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Best Buy tops Street as Q4 loss narrows; buyout talks with founder Schulze end

BY Marianne Wilson

Minneapolis — Best Buy Co. said that its loss narrowed in the fourth quarter, helped by improved U.S. sales. In a separate release, the company said that the deadline passed without it having received an acquisition offer from its co-founder, Richard Schulze, who had been considering making a bid for the chain.

“The company received no such offer and will continue to focus on its transformation for the benefit of all of its stakeholders,” Best Buy said in a statement.

A report by Reuters said that Best Buy spurned a $1 billion minority investment proposal by Schulze’s three private equity partners: Leonard Green Partners, Cerberus Capital Management and TPG Capital. Under the proposal, the three firms would have each received a seat on the board, the report said.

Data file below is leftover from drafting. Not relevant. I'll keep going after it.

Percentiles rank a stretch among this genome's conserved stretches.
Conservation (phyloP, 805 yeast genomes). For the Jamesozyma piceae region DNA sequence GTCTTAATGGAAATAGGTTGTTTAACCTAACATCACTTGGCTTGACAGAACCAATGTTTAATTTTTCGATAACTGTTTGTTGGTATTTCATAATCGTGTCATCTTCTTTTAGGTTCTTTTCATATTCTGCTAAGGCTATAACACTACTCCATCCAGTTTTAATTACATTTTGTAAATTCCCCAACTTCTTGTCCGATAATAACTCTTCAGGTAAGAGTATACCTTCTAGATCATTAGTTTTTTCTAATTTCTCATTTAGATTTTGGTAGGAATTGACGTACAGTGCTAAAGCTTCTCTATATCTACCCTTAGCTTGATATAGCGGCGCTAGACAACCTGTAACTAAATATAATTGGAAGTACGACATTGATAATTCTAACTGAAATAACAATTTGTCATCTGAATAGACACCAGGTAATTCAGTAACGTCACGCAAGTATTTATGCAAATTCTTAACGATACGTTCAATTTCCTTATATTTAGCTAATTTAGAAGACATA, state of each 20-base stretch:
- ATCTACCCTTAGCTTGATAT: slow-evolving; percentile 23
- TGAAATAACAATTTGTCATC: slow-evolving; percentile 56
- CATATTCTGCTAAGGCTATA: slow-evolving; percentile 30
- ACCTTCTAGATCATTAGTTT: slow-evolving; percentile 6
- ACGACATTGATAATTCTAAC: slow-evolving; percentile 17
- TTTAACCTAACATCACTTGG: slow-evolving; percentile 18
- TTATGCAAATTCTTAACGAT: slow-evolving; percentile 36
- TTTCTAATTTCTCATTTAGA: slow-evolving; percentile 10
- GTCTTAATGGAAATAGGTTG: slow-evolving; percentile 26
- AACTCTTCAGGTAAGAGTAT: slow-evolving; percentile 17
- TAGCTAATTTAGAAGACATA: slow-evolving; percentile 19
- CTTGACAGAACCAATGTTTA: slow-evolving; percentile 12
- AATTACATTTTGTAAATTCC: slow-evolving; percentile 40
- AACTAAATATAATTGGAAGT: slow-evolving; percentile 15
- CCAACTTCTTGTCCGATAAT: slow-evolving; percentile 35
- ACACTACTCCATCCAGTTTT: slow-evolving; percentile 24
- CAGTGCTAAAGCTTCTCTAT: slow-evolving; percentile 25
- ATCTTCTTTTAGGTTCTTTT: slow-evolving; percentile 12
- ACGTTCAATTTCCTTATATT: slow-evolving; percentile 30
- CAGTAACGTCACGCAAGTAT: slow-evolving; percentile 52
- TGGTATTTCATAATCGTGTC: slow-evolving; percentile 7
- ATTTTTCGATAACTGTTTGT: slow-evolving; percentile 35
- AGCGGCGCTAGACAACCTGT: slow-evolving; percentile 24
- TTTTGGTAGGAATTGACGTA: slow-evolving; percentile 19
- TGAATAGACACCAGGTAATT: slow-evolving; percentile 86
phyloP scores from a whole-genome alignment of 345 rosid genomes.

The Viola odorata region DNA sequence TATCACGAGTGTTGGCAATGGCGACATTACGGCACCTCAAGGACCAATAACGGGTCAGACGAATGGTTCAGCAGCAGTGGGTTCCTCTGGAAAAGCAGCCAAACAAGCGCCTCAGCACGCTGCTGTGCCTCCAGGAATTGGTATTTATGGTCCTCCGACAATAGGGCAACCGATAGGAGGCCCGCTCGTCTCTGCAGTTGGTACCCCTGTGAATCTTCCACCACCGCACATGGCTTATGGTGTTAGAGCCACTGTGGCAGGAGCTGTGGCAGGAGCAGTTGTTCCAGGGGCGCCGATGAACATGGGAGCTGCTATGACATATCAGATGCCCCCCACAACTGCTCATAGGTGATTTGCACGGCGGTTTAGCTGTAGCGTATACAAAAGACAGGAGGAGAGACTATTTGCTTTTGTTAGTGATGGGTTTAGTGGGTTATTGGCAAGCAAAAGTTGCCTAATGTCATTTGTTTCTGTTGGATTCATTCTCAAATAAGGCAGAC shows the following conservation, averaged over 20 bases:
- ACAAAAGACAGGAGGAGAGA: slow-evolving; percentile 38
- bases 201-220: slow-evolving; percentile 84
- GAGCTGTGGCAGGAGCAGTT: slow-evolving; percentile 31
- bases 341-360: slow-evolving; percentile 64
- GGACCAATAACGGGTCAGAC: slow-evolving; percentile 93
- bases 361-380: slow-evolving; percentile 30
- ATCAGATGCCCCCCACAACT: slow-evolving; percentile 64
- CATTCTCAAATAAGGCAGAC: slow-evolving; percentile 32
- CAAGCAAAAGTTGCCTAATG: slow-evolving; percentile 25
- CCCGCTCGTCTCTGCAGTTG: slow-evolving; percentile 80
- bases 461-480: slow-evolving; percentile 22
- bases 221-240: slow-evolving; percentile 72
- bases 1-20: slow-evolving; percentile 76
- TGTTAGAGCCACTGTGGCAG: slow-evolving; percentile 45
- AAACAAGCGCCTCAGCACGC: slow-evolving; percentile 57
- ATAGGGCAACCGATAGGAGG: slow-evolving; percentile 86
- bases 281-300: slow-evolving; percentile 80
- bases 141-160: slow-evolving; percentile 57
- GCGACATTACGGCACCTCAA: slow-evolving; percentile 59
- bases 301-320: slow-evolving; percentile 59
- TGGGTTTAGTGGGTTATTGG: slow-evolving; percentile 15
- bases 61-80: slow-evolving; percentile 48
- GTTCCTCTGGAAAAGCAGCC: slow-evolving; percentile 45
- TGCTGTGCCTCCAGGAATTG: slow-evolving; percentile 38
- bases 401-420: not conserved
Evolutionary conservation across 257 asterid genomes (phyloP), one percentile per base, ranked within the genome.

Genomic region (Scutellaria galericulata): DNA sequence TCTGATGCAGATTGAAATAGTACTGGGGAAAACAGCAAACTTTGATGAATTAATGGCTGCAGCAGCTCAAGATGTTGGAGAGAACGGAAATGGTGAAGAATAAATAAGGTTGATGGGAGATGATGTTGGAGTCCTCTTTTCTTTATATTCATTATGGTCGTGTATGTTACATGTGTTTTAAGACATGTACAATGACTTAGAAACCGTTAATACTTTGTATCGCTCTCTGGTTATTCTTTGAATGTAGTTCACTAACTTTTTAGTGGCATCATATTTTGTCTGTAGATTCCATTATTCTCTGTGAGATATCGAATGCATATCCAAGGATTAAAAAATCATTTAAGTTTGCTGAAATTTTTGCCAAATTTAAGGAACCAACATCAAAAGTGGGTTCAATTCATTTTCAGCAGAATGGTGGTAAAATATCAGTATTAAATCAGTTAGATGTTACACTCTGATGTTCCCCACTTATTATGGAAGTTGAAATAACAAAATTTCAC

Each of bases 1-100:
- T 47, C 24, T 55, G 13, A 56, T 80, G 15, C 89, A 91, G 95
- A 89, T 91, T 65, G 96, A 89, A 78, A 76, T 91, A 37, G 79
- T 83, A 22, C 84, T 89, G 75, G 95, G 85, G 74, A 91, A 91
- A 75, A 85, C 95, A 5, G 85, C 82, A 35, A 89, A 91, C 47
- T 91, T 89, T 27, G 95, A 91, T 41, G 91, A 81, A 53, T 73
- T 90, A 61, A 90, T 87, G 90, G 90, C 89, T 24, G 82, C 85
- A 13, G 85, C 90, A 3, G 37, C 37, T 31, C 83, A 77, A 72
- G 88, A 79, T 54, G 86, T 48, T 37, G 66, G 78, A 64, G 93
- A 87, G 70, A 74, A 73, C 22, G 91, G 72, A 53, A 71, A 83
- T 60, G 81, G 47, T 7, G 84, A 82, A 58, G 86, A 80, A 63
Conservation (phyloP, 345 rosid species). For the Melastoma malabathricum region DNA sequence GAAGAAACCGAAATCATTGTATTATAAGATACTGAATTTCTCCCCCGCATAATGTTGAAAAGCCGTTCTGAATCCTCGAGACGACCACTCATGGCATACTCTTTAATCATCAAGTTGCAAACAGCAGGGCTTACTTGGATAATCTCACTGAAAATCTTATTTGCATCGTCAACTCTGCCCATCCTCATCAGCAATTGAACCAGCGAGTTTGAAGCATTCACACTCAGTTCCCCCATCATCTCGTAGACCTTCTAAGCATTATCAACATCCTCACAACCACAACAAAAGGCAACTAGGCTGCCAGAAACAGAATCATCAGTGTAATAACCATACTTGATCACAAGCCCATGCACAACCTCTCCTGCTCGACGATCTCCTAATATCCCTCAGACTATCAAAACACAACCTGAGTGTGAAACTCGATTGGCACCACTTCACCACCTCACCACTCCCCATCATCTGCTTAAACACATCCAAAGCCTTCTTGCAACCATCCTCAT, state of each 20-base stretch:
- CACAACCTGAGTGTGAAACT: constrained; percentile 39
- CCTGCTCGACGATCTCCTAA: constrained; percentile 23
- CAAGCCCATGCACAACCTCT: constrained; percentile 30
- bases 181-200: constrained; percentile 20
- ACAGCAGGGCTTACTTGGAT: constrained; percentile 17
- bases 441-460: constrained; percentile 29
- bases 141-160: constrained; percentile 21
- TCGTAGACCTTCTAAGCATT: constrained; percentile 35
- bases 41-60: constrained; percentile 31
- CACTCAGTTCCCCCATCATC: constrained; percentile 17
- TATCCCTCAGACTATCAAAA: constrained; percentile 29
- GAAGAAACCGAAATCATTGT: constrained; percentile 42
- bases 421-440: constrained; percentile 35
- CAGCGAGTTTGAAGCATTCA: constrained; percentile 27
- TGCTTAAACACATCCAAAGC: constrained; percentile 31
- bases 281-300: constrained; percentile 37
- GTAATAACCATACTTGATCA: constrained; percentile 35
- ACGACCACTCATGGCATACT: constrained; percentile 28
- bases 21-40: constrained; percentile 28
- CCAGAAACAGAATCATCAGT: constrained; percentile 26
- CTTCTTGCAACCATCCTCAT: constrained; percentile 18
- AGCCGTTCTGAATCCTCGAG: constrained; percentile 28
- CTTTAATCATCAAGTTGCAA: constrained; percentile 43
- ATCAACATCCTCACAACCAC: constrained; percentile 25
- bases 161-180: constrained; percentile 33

Best Buy reported a loss (after paying preferred dividends) of $409 million for the three months ended Feb. 2. The loss was less than Wall Street had expected, and its shares rose more than 5% in premarket trading on Friday.

Revenue was nearly flat at a better-than-expected $16.71 billion, from $16.67 billion last year. Analysts expected $16.29 billion.

“These results were driven by a compelling assortment of new products in key growth categories, increased “blue-shirt” training and higher customer engagement in our retail stores, and impactful ‘traffic-generating’ marketing activities," said Hubert Joly, Best Buy president and CEO.

Same-store sales at U.S. stores in the quarter rose 0.9%, boosted by performance from Best Buy’s freestanding mobile stores. International revenue in stores open at least one year fell 6.6% on weak results in Canada and China.

For its current fiscal year, Joly said the chain would pursue six priorities: accelerating online growth; escalating the multichannel customer experience; increasing revenue and gross profit per square foot through enhanced store space optimization and merchandising; driving down cost of goods sold through supply chain efficiencies; continuing to gradually optimize the U.S. real estate portfolio; and further reducing SG&A costs.